“Who are you?” asked the Caterpillar. “I hardly know, Sir,” said Alice. “I know who I was but I think I must have changed.” – Lewis Carroll
Six years ago, I lived in western Massachusetts. I was a children’s theatre director and choreographer. As a homeschooling mother of two, I enjoyed life in our little house on our quiet street. I cooked healthy food and was fortunate enough to make my own schedule so that my husband could watch the girls when I worked. I literally danced my days away. Each one filled with the satisfaction that I was on the “right “path. I taught the high school students I worked with that anything was possible if they connected with their inner voice.
Then we moved to Maine.
To our family, it seemed like it would be a brilliant adventure. But as life will sometimes do – things went topsy turvey and I ended up upside down. All of a sudden, I lived in Maine. I worked in an office full time. I sat at a desk. My kids were at school. Our street was busy and we often ate from boxes in the freezer. For about a year it was okay. Until one morning, I woke up and I realized I dreaded getting up. I dreaded my day. There was a lot of stress and very little joy.
That was when I realized I had no idea who I was anymore. I had no frame of reference for the reality I was currently living. This feeling was both foreign and terrifying. I had always known who I was and what I was doing. I was the creator of my reality, and I had been really good at it before! But I had burnt out. I didn’t want to replicate the life I had lived before in Massachusetts. But I also did not want this. Sitting at a desk all day was not agreeing with me.
So what did I want? I tried asking myself but I got no answer.
I thought I had done everything right. I had imagined, envisioned, intended, affirmed, even taken action. Taking a risk, I had jumped in with both feet. But instead of landing on solid ground, I was free falling into an abyss.
I had lost me. The enthusiastic, beautiful, sparkly voice inside was gone.
I decided then and there to find it.
Fast forward two years.
Sitting at my desk, I was still through the looking glass. But at least I had landed. As I had become more accustomed to the landscape, I had started exploring this new reality. And, like Alice searching for her rabbit, I was intent on sharing my plight and seeing if anyone else knew which direction I should go in.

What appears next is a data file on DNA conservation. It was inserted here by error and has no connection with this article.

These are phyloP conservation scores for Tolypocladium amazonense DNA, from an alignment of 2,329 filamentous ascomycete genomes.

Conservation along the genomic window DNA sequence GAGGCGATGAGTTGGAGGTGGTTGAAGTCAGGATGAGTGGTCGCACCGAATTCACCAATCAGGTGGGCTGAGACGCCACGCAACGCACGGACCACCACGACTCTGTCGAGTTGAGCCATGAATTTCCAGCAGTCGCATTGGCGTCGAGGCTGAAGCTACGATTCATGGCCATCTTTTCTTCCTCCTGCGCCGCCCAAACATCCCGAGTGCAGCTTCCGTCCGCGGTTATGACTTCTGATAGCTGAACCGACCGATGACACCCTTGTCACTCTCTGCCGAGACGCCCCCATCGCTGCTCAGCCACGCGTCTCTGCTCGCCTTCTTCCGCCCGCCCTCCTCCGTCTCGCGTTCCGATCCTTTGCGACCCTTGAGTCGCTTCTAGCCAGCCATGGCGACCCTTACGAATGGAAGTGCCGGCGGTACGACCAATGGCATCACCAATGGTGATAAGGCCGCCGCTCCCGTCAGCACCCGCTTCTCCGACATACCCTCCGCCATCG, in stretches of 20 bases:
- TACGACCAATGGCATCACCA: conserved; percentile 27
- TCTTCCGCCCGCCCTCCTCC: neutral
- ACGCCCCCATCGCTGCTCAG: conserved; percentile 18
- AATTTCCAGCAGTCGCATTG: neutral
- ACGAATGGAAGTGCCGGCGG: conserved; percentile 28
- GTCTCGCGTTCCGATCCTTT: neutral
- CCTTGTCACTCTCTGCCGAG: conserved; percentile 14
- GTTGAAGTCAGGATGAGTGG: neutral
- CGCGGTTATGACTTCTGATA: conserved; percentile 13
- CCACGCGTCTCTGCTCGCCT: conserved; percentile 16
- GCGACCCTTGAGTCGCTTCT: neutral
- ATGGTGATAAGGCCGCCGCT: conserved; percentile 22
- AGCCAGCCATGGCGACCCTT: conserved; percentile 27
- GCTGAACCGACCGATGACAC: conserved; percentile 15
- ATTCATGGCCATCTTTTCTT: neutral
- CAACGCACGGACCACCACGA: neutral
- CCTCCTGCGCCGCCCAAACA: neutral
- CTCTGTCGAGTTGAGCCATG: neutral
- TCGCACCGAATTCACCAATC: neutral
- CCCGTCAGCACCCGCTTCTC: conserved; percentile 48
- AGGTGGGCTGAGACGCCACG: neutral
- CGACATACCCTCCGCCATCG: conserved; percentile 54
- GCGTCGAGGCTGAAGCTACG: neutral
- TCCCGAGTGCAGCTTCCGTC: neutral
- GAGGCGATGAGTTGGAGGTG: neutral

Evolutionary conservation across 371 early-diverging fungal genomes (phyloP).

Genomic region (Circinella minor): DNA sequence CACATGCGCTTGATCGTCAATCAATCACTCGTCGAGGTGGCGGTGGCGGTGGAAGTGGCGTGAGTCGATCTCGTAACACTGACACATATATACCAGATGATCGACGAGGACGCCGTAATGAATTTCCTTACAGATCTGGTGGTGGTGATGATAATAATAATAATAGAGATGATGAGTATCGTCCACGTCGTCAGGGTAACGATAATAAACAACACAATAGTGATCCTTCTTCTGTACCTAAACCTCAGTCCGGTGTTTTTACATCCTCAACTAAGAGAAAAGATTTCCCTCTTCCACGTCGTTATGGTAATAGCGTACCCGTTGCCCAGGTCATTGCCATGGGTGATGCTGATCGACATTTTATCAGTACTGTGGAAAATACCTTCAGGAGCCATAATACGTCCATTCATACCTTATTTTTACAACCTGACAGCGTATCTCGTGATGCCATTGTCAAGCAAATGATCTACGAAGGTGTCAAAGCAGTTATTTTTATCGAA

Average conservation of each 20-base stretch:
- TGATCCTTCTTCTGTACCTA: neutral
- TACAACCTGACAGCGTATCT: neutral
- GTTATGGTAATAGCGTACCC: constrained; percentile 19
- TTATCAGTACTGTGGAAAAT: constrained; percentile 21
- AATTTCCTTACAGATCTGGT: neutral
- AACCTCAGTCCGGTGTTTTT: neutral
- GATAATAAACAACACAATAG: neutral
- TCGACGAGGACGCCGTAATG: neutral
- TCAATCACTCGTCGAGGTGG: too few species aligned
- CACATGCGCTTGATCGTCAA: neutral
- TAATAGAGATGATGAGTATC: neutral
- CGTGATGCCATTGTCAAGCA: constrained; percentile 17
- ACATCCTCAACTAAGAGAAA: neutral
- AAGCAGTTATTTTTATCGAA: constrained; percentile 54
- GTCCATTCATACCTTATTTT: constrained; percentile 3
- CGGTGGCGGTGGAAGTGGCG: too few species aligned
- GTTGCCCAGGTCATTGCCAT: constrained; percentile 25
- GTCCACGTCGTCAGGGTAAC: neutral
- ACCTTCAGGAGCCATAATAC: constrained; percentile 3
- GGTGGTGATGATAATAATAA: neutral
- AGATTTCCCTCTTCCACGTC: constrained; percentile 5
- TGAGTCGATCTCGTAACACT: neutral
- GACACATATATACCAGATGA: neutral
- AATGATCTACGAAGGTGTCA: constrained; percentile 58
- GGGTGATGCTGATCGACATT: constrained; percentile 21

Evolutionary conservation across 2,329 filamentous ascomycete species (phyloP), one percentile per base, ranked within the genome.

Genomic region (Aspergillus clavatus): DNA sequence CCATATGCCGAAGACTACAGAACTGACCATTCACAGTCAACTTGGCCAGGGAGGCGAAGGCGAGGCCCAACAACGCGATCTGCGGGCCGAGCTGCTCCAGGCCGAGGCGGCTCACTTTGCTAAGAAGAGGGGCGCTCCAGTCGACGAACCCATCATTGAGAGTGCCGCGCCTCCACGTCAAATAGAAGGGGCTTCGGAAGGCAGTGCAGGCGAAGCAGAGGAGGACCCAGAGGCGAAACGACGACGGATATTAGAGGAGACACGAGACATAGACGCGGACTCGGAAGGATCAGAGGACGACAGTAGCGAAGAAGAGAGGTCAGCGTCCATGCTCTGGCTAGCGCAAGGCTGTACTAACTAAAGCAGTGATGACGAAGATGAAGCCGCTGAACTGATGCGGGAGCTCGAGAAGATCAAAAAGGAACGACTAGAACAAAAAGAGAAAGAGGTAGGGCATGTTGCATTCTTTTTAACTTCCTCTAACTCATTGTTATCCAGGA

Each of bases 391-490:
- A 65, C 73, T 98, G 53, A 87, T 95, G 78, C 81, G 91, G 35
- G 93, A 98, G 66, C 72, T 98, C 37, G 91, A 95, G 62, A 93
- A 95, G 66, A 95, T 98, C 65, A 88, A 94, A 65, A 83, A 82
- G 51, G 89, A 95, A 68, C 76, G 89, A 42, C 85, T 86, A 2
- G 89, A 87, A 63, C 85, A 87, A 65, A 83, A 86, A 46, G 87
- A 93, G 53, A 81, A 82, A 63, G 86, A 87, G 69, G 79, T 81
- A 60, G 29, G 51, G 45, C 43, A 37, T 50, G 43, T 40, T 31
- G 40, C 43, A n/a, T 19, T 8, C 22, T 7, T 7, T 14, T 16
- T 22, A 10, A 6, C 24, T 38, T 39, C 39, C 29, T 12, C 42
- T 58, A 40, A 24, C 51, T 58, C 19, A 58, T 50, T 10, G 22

Unfortunately, as it turns out, seeking the guidance of others is not really helpful. Understandably, many were too caught up with their own path to be of assistance with mine.
And so, I spiraled. Catching glimpses, reading books, writing journals, listening to podcasts, having deep self-pitying conversations, reading more books, and so on until one day I was so wound up…..
Literally. I snapped right in my husband’s face when he dared suggest that maybe it would be nice for me to take a yoga class or something. Suddenly I wasn’t Alice anymore.
I was the Red Queen.
“Oh sure,” I yelled, “I have the time for that, in between this that and the other and who’s gonna do THIS while I’m at yoga? YOU? And we can’t afford yoga – we just bought this house and anyway I am too tired! I don’t want to do yoga! I’m exhausted. You don’t even know what I do – do you! Do you?!?!”
And that was when my loving husband put his hands on both my shoulders, looked me square in the face and said, “I need you to go to yoga.” And before I could scream, “Off with your head!” he pushed me into the absolute deliciousness of my first restorative yoga class.
And guess what? In that quiet deliciousness, I found me. I was right there. I lied there in Supta Baddha Konasana breathing in, breathing out, and melting into bliss. I felt that sparkly, spiraling energy, my true essence, for the first time in three years. I almost started laughing out loud.
Fast forward three years.
I am still at the same office, but somehow the color has filled in the gray that was my life. I still don’t like sitting all day, so I find reasons to stand and move. Since my yoga teacher training, I might say people see me differently, but I know it is really that I see myself differently, and that has made all the difference.
People walk all sorts of roads to find themselves when they are lost. Yoga was mine, and I am eternally grateful for the practice and the guides who led me to it.